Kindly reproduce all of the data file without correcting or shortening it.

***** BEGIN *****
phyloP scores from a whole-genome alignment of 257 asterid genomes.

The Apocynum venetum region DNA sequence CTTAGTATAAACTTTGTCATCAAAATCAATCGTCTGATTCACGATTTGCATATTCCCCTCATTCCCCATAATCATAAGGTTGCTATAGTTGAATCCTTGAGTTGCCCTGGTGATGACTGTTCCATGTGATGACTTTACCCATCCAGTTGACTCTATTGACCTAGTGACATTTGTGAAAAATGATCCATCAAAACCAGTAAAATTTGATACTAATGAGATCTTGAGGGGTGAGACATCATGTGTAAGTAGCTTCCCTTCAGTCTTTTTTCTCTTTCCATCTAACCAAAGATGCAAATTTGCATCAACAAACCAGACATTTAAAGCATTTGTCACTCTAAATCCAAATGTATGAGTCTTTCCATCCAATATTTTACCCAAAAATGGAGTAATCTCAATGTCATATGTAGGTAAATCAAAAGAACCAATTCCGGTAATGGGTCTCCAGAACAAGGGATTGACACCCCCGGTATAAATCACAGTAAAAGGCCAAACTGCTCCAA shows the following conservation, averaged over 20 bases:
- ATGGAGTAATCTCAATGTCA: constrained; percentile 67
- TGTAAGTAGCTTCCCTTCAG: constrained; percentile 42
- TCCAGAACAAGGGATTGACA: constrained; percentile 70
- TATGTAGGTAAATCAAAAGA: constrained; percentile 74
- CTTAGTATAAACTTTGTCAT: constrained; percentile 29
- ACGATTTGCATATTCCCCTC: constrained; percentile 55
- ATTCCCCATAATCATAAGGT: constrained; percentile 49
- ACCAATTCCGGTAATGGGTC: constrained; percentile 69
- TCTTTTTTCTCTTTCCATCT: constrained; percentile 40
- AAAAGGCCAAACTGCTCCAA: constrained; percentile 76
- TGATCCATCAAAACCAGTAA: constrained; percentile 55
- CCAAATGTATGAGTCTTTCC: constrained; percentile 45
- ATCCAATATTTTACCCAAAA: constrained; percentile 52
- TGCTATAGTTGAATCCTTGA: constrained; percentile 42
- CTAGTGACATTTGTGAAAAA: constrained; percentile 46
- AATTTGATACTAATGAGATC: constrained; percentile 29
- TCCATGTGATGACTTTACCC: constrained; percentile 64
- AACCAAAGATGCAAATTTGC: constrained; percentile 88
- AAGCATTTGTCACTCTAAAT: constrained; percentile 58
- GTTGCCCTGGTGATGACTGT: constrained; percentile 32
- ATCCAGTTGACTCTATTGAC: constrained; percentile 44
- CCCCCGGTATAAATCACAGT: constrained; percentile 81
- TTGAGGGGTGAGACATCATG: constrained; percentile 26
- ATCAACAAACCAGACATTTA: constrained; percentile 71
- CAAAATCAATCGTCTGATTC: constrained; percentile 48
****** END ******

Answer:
phyloP scores from a whole-genome alignment of 257 asterid genomes.

The Apocynum venetum region DNA sequence CTTAGTATAAACTTTGTCATCAAAATCAATCGTCTGATTCACGATTTGCATATTCCCCTCATTCCCCATAATCATAAGGTTGCTATAGTTGAATCCTTGAGTTGCCCTGGTGATGACTGTTCCATGTGATGACTTTACCCATCCAGTTGACTCTATTGACCTAGTGACATTTGTGAAAAATGATCCATCAAAACCAGTAAAATTTGATACTAATGAGATCTTGAGGGGTGAGACATCATGTGTAAGTAGCTTCCCTTCAGTCTTTTTTCTCTTTCCATCTAACCAAAGATGCAAATTTGCATCAACAAACCAGACATTTAAAGCATTTGTCACTCTAAATCCAAATGTATGAGTCTTTCCATCCAATATTTTACCCAAAAATGGAGTAATCTCAATGTCATATGTAGGTAAATCAAAAGAACCAATTCCGGTAATGGGTCTCCAGAACAAGGGATTGACACCCCCGGTATAAATCACAGTAAAAGGCCAAACTGCTCCAA shows the following conservation, averaged over 20 bases:
- ATGGAGTAATCTCAATGTCA: constrained; percentile 67
- TGTAAGTAGCTTCCCTTCAG: constrained; percentile 42
- TCCAGAACAAGGGATTGACA: constrained; percentile 70
- TATGTAGGTAAATCAAAAGA: constrained; percentile 74
- CTTAGTATAAACTTTGTCAT: constrained; percentile 29
- ACGATTTGCATATTCCCCTC: constrained; percentile 55
- ATTCCCCATAATCATAAGGT: constrained; percentile 49
- ACCAATTCCGGTAATGGGTC: constrained; percentile 69
- TCTTTTTTCTCTTTCCATCT: constrained; percentile 40
- AAAAGGCCAAACTGCTCCAA: constrained; percentile 76
- TGATCCATCAAAACCAGTAA: constrained; percentile 55
- CCAAATGTATGAGTCTTTCC: constrained; percentile 45
- ATCCAATATTTTACCCAAAA: constrained; percentile 52
- TGCTATAGTTGAATCCTTGA: constrained; percentile 42
- CTAGTGACATTTGTGAAAAA: constrained; percentile 46
- AATTTGATACTAATGAGATC: constrained; percentile 29
- TCCATGTGATGACTTTACCC: constrained; percentile 64
- AACCAAAGATGCAAATTTGC: constrained; percentile 88
- AAGCATTTGTCACTCTAAAT: constrained; percentile 58
- GTTGCCCTGGTGATGACTGT: constrained; percentile 32
- ATCCAGTTGACTCTATTGAC: constrained; percentile 44
- CCCCCGGTATAAATCACAGT: constrained; percentile 81
- TTGAGGGGTGAGACATCATG: constrained; percentile 26
- ATCAACAAACCAGACATTTA: constrained; percentile 71
- CAAAATCAATCGTCTGATTC: constrained; percentile 48